The Port of Nagoya, one of Japan’s busiest, was hit by a cyberattack last week, affecting its ability to load and unload containers from ships. 

Nagoya is the main route for auto exports from Japan’s car industry and the latest figures available from the port show that it handled 161m tonnes of cargo in 2021 and its throughput was 2.73 million TEU in the same year. Toyota is based near the central Japan port and said its imports and exports were affected by the apparent hack. 

According to a local media outlet, the port’s systems were infiltrated by the LockBit 3.0 software, a type of ransomware that both exports and encrypts sensitive company data. In this instance, Nagoya Port Authority reported the problems began when an employee could not turn on an office computer. A ransom note was then received by the port authority demanding payment before access to its systems would be restored.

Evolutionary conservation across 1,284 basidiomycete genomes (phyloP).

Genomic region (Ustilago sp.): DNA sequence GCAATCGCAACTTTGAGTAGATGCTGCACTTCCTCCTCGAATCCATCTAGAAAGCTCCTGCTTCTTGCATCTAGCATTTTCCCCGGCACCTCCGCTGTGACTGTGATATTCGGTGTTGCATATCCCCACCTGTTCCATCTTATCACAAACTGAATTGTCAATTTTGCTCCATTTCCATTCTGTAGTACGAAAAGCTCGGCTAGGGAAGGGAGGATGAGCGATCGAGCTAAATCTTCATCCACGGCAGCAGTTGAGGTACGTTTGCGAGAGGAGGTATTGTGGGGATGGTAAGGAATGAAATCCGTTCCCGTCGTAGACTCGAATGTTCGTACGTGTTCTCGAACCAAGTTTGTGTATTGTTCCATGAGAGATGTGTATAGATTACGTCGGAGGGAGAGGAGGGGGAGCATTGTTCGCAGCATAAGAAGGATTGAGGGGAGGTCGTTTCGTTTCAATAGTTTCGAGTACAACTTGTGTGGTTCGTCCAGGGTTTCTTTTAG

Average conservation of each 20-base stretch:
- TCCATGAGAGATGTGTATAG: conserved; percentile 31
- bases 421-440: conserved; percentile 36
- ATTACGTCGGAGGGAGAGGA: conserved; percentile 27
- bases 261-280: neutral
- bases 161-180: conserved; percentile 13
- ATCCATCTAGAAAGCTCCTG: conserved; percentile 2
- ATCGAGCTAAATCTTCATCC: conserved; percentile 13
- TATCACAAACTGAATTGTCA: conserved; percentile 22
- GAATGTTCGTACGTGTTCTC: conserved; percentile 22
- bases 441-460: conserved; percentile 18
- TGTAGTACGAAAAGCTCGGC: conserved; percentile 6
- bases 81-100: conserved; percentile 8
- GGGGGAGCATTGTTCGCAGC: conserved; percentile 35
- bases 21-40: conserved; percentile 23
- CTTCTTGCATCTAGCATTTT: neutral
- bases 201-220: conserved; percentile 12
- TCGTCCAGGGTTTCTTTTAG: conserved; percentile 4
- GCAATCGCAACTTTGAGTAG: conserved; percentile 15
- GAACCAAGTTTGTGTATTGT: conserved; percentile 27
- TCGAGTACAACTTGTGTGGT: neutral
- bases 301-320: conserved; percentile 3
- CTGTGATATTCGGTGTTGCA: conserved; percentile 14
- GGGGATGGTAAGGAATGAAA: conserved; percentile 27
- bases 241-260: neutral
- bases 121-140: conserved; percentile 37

Although some media have reported Lockbit as the name of the group of “hackers”, the US Cybersecurity and Infrastructure Security Agency described Lockbit as an “affiliate-based ransomware variant”, sometimes known as “Lockbit Black” – a piece of software that can be bought and utilised by any group. 

The issue was reported on July 4 and despite hopes it would be solved quickly, the port’s work did not resume until Thursday evening. 

Nagoya Harbor Transportation Association said local police have launched an investigation.